Sure. So say I'm a foreigner from west of the Baltics. If I'm just over in Estonia for a short time what "other language" besides English would be advisable? The chances of me knowing Estonian are null, zip, nada (let's leave the Finns out of it). MAYBE I'm German or Swedish and could possibly, if I'm lucky, run into one of these German speaking grannies in the countryside of Estonia that you talk about, or one of these Swedish speakers from the islands... maybe. But the chances are I'll find it much easier to find an English speaker who I can understand, as bad as their English is.

But I partially agree with you. In a situation like this it would probably be useful to know another language. But as someone who is coming to Estonia for just a one-off visit, then that language would probably be Russian.

Giustino said...

Of course Europeans in future will still know their national language. (BTW should it be "oskada nende rahva keel" or keelt? My Estonian's a bit rusty).

Here's the problem. There are two guys posting as 'anonymous'.I earlier thought there was only anonymous. I meant by my statement that this idea of English taking over the world is, basically, stupid.

As I pointed out before other languages have also been world or regional languages, such as German or French or Dutch. Which means that just because English is ascendant, doesn't mean this is a permanent condition.

As for the languages splitting up, I will say that many of the Indian customer service people are awful. I have no idea what they are saying.

Sure. So say I'm a foreigner from west of the Baltics. If I'm just over in Estonia for a short time what "other language" besides English would be advisable?

Well, you're a tourist then. I did not know we were conversing about what languages tourists should use when they travel.

But if we are talking more broadly, I suggest you bring a phrasebook. We had to use one all the time when we were in southern France and again in Italy. Nobody in France spoke English. I would have been totally screwed if I didn't have a phrasebook. You don't know how many times I had to say the word 'crepe' before I said it the 'correct' way.

***

Back on topic, I think the integration issue is blown out of proportion and everyone needs to smoke a big fat joint, rather than take a chill pill.

I live here everyday and I really have no problems with Estonians as a foreigner. I speak Estonian with them, sometimes English ... no problems.

At the shop, at the bank, at the post office there are people with Russian and Estonian names working side by side with one another, communicating just fine.

People should realize that the reason Andrus Ansip is in power is because there simply is nobody else right now that is capable of running Estonia. Mart Laar hasn't positioned himself for a big comeback yet. Savisaar is hated by 80 percent of the population. Ivari Padar is too new, and anyway, SDE only enjoys about ten percent of the electorate's support.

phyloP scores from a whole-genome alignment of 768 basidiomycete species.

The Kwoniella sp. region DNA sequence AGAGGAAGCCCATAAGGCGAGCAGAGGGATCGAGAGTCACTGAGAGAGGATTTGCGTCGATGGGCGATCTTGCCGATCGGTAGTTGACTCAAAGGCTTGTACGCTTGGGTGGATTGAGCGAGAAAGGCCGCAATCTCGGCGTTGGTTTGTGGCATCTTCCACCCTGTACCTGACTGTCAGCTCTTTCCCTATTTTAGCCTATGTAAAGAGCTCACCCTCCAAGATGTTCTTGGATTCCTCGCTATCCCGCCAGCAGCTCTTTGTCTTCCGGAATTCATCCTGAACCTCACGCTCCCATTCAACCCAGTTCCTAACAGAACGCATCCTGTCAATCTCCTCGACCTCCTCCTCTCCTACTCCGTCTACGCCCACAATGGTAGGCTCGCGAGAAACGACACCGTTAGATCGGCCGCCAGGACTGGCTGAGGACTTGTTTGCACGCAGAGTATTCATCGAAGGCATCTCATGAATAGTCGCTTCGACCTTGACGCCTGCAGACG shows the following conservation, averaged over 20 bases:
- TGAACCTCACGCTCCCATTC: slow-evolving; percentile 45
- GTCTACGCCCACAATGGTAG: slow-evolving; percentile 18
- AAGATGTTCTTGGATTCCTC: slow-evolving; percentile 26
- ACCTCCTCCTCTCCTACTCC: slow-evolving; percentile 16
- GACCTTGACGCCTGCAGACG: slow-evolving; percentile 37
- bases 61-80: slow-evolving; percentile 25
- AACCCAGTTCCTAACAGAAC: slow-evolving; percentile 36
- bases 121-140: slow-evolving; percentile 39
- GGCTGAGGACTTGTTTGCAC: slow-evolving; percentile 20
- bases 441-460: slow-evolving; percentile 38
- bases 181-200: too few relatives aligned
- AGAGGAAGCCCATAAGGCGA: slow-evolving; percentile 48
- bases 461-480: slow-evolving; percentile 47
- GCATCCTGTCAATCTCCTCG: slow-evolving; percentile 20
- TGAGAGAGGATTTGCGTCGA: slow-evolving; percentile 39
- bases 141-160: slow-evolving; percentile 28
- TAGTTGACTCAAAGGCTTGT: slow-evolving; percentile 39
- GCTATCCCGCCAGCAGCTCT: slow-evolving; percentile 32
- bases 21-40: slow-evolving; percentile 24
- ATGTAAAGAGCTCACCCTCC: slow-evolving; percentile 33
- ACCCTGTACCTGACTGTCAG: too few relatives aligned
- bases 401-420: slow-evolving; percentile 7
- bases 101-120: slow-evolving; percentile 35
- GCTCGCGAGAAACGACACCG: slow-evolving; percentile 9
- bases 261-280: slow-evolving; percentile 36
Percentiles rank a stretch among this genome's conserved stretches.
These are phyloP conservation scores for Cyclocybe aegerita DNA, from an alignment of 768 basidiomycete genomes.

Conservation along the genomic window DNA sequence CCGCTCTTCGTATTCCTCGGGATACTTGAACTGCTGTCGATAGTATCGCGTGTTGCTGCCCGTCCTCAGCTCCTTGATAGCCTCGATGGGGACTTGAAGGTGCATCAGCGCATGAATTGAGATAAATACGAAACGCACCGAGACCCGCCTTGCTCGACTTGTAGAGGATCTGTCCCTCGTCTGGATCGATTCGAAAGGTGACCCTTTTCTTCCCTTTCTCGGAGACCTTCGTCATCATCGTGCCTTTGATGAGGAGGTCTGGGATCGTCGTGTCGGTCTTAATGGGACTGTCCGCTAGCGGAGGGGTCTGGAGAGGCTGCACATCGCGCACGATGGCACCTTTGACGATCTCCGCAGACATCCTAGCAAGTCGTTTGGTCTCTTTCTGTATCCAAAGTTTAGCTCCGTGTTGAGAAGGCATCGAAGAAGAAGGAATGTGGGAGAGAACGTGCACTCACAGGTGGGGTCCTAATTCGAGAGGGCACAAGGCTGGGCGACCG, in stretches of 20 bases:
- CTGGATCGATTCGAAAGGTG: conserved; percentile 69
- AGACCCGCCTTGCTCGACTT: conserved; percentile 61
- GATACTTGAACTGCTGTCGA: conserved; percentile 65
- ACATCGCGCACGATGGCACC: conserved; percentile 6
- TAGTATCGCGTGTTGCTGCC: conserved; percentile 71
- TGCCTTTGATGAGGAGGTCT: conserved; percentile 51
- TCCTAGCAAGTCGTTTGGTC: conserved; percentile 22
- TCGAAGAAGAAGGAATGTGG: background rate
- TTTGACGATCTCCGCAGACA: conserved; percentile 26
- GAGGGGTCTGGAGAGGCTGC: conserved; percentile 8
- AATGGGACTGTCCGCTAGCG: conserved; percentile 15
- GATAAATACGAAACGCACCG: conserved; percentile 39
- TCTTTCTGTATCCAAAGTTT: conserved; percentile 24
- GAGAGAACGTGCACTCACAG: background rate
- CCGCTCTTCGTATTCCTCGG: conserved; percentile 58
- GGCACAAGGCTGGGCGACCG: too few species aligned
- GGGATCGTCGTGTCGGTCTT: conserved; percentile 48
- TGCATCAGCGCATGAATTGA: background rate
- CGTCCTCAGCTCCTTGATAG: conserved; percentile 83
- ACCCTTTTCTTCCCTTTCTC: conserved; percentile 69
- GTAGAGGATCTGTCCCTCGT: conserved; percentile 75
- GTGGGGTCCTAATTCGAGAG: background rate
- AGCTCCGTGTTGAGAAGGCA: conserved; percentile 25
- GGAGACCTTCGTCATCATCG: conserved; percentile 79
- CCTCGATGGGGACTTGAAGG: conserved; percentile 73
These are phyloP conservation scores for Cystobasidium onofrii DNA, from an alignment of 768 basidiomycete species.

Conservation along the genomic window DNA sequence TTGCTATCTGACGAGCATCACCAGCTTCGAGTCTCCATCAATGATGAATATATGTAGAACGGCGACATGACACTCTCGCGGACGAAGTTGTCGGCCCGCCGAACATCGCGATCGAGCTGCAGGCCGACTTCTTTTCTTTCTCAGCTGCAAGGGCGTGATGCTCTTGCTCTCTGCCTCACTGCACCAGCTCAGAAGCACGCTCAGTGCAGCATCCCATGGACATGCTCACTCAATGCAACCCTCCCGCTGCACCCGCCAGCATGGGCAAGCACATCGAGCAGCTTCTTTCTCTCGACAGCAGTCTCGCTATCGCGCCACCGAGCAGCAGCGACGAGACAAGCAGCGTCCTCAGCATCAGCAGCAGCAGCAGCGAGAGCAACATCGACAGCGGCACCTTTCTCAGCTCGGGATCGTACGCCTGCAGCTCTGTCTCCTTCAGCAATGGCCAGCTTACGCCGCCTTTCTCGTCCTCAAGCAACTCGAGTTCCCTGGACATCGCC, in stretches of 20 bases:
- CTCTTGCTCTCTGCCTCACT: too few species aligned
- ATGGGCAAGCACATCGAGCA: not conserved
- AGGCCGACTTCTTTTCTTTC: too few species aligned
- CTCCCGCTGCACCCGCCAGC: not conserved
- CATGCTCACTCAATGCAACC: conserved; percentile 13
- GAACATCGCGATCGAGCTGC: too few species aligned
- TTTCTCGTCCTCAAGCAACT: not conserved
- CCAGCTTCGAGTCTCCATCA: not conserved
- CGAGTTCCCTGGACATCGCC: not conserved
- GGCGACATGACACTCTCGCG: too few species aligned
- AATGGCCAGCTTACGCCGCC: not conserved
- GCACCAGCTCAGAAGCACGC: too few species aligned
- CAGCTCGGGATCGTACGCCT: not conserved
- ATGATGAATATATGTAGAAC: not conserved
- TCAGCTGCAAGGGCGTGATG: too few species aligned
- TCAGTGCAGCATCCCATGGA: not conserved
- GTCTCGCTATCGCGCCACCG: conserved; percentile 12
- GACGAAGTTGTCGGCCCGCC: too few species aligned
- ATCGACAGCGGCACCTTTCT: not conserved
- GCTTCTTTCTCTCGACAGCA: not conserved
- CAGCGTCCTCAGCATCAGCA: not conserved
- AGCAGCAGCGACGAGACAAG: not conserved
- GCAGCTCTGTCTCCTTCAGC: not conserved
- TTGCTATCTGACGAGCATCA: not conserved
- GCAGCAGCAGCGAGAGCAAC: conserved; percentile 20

So you are stuck with Ansip. The business class likes him. The big investors in Estonia are from Sweden, Finland ... they like the flat tax and that things work efficiently. In Lithuania, Poland, things are messier. In Estonia, things work.

To be Mr. Estonia though Ansip has to straddle the right wing by throwing out bones to the super nationalists (like moving the BS) while at the same time keeping the business class happy -- reducing inflation, et cetera.

All this bad crap that's being dredged up is therefore mostly being done by the elite to score political points. It actually has little to do with our everyday lives. So the more we ignore it, the less important it will actually seem. If we didn't read bout it all the time, blah blah blah about it all the time, it would reveal itself for being what it is. A political card. A convenient topic for a lazy media, as well as bloggers I might add ;)

People can write all the stupid things on Live Journal they want. It doesn't change my life one bit. Like I said, why even bother reading Delfi?

nipi said...

well, author raised the cultural autonomy topic - why isn't it possible also for local russians? Personally nothing against unless the activities under this umbrella are against the Estonia, against state, against local language etc. And transparency.
We have seen a lot in relation with Dom Ofitserov Flota. No need to repeat.

Flasher T said...

A Russian cultural autonomy won't happen until Russians stop being contrarian. The reason why the noarootslased can have official traffic signs with Swedish village names near Haapsalu is because they're not pissing anyone off, they're not making demands and they're not being threatening to anyone. If Russians just sat in Narva singing Vysotski songs and watching old Andrei Mironov movies, they'd have a far better time in Estonia.

Let's face it: the Russians here have done very little to ingratiate themselves.